File Encryption Made Easy With Basic GPG | by Tate Galbraith | Nov, 2022

Versatile, secure, and best of all: FREE

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Do you have anything to hide?

are you keeping secrets?

Maybe a little light corporate espionage?

OK, maybe not that extreme, but at one point we’ve all run into a situation where we need to encrypt some trade secrets. This could be a password, a key, or some top-secret product schemes. Preferably all legal ones too.

Whether you’re testing them under source control (which you probably shouldn’t, even if they’re encrypted) or sending them over the public Internet, the need for strong encryption is critical. There are a ton of paid products out there touting all kinds of features and fancy utilities, but if all you need to do is encrypt a file or two and get on with your life there’s no point blowing money on a whole suite of those. About things you’ll never use.

In this article, we will explore how to use one of the best encryption tools that is also built directly into Linux: GnuPG (GPG). You can do all kinds of encryption tasks using this tool. Straightforward, simple and doesn’t require you to install anything or spend a dime.

If you have a small file containing some sensitive information and you just want to protect it with a password, GPG can easily do that. Execute the following command to encrypt the file with a passphrase:

gpg -c 

You will be prompted to enter a password for the file. After you confirm and save the password, the file will be encrypted as a new one .gpg file.

Now when you want to decrypt the file, you can simply execute:

gpg -d 

You will be prompted for the password again and then the contents of the file will be printed stdout, You can also redirect the output to a new file by passing the following parameters:

gpg -d  -o 

By default will encrypt the file using GPG AES256 Spec, which is very secure. However, since it is symmetric encryption This means that the same password encrypts and decrypts the file. You can very quickly compromise the security of the file if you choose a weak password or share it widely among multiple parties.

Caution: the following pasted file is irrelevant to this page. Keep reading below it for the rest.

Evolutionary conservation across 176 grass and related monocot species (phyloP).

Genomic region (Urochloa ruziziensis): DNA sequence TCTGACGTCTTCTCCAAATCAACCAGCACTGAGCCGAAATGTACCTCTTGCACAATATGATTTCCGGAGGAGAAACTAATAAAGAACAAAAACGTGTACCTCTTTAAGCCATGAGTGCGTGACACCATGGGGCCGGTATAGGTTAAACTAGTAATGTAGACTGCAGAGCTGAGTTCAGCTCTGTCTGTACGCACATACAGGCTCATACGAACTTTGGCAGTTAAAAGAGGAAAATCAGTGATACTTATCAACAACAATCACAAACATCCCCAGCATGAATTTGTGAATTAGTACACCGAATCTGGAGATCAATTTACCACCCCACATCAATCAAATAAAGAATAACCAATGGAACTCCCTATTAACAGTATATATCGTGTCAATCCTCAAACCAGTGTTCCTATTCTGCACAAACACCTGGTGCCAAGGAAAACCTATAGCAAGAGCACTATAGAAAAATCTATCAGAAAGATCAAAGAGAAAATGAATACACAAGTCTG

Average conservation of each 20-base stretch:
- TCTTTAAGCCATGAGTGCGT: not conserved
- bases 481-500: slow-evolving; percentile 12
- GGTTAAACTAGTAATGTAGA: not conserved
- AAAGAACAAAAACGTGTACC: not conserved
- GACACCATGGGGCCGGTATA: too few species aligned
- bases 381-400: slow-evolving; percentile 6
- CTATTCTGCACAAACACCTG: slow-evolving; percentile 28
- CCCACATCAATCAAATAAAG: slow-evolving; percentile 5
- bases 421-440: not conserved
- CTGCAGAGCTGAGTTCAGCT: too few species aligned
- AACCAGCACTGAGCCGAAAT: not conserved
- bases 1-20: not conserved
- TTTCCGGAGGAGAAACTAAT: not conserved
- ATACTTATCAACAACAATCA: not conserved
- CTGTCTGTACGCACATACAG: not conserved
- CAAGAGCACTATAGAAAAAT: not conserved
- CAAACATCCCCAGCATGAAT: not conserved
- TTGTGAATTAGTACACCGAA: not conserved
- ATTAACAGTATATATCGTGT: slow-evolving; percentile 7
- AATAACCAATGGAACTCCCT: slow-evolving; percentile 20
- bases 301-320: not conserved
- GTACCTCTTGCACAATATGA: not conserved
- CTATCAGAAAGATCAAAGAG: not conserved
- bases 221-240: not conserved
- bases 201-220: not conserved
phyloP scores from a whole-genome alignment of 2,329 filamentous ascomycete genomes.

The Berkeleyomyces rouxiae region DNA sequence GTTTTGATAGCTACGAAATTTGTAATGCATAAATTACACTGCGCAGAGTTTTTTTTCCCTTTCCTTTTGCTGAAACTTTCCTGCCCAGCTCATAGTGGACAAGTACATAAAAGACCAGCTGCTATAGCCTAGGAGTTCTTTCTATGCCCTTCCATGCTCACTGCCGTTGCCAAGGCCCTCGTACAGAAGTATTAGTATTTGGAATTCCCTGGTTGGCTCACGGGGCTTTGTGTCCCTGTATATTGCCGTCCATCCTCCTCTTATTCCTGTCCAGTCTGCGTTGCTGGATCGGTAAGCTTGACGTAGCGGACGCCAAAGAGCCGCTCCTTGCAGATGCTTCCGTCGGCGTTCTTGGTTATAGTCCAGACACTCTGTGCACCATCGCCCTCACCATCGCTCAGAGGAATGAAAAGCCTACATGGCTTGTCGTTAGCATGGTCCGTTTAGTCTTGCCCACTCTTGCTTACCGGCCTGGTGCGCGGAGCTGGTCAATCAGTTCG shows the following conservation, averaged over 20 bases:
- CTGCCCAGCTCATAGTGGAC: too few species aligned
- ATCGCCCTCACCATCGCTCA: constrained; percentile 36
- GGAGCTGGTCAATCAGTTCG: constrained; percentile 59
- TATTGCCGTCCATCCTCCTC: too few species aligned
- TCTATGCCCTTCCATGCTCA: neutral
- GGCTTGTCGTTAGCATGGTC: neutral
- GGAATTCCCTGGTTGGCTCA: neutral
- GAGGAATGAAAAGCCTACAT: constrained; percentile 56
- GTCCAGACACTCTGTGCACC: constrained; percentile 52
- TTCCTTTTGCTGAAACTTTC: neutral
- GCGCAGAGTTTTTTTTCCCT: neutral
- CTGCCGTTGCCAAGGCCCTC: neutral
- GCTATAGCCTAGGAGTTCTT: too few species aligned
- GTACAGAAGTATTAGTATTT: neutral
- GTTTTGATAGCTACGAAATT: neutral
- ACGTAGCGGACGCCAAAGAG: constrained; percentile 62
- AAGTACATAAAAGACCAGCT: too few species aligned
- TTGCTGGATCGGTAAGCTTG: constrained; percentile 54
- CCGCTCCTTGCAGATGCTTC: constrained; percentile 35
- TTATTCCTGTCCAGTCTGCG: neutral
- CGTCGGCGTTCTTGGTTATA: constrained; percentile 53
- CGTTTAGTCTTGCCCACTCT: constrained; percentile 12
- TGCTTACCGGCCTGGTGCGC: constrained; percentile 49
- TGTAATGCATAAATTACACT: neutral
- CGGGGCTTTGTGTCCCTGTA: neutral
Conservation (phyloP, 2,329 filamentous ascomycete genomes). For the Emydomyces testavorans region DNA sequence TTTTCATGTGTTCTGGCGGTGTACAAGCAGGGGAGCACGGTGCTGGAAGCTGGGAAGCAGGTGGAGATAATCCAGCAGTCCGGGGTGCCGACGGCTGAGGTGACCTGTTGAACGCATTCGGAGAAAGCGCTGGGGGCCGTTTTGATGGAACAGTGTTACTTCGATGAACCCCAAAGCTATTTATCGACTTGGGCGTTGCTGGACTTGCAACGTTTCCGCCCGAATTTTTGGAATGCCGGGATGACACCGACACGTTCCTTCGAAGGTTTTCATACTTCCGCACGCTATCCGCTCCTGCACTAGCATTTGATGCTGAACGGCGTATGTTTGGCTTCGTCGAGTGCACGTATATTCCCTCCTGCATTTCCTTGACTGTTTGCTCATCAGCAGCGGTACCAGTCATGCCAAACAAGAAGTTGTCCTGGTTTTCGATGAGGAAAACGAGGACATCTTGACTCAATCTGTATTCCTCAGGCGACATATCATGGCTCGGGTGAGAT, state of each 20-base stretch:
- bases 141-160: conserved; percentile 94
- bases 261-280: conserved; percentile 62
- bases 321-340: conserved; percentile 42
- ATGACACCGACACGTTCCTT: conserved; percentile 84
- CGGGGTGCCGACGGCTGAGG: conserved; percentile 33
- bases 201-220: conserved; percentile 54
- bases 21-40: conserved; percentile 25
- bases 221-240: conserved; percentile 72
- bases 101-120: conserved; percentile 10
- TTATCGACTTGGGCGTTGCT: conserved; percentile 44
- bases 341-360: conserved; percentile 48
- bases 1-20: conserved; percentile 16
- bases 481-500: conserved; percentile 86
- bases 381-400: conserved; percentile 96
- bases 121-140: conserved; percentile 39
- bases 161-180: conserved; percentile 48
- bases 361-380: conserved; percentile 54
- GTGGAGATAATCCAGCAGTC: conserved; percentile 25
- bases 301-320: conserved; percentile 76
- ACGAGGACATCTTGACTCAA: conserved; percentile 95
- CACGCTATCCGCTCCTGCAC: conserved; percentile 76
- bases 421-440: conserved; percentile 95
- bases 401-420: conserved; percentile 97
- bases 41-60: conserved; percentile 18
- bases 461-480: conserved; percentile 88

Make sure you choose very strong passwords for your encryption and limit sharing them.

Now, let’s say you have the same file and you want to encrypt it using a key pair. You can do this quite easily with GPG as well. If you already have a GPG key pair that you want to use, simply execute the following command to encrypt the file:

gpg -e --recipient  

This command will encrypt the input file using the public key from the user ID you specified. It can be a little confusing at first, but it’s actually quite simple once you understand what’s going on.

let’s dig in --recipient parameter. GPG assumes you are encrypting this file public key from user id pair (using specified) --recipient) is so that you can send the encrypted file to the recipient and they can use them Personal The key to decrypt it.

If you don’t have any GPG keys, you can create them using the command below:

gpg --gen-key

It will prompt you for some basic information like creating a certificate or SSH key. Once you enter the user ID for the key, it will automatically be added to your local GPG database. You can reference the user ID when you want to encrypt files for recipients.

Remember that you are encrypting using the public key for this user and this assumes they already have the private key to be able to decrypt the message. There are several methods for obtaining your remote recipient’s public key, but the easiest way for them is to simply send it over the public Internet. It’s a public key and unless an attacker has the private key, they won’t be able to do much with it. Therefore it is a. is called public key.

If you want to export the public key from another user’s GPG system, you can issue the following command:

gpg --export --armor  > .asc

This will output the key a .asc file which can then be imported into your GPG database for encryption use. To import the key, execute:

gpg --import .asc

This whole process is an example asymmetric encryption Which takes advantage of public and private keys. It is a more robust method of encryption that allows you to send encrypted data to third parties who hold the private key in order to decrypt it. All without telling them any sensitive information. All you need is the public key to perform encryption.

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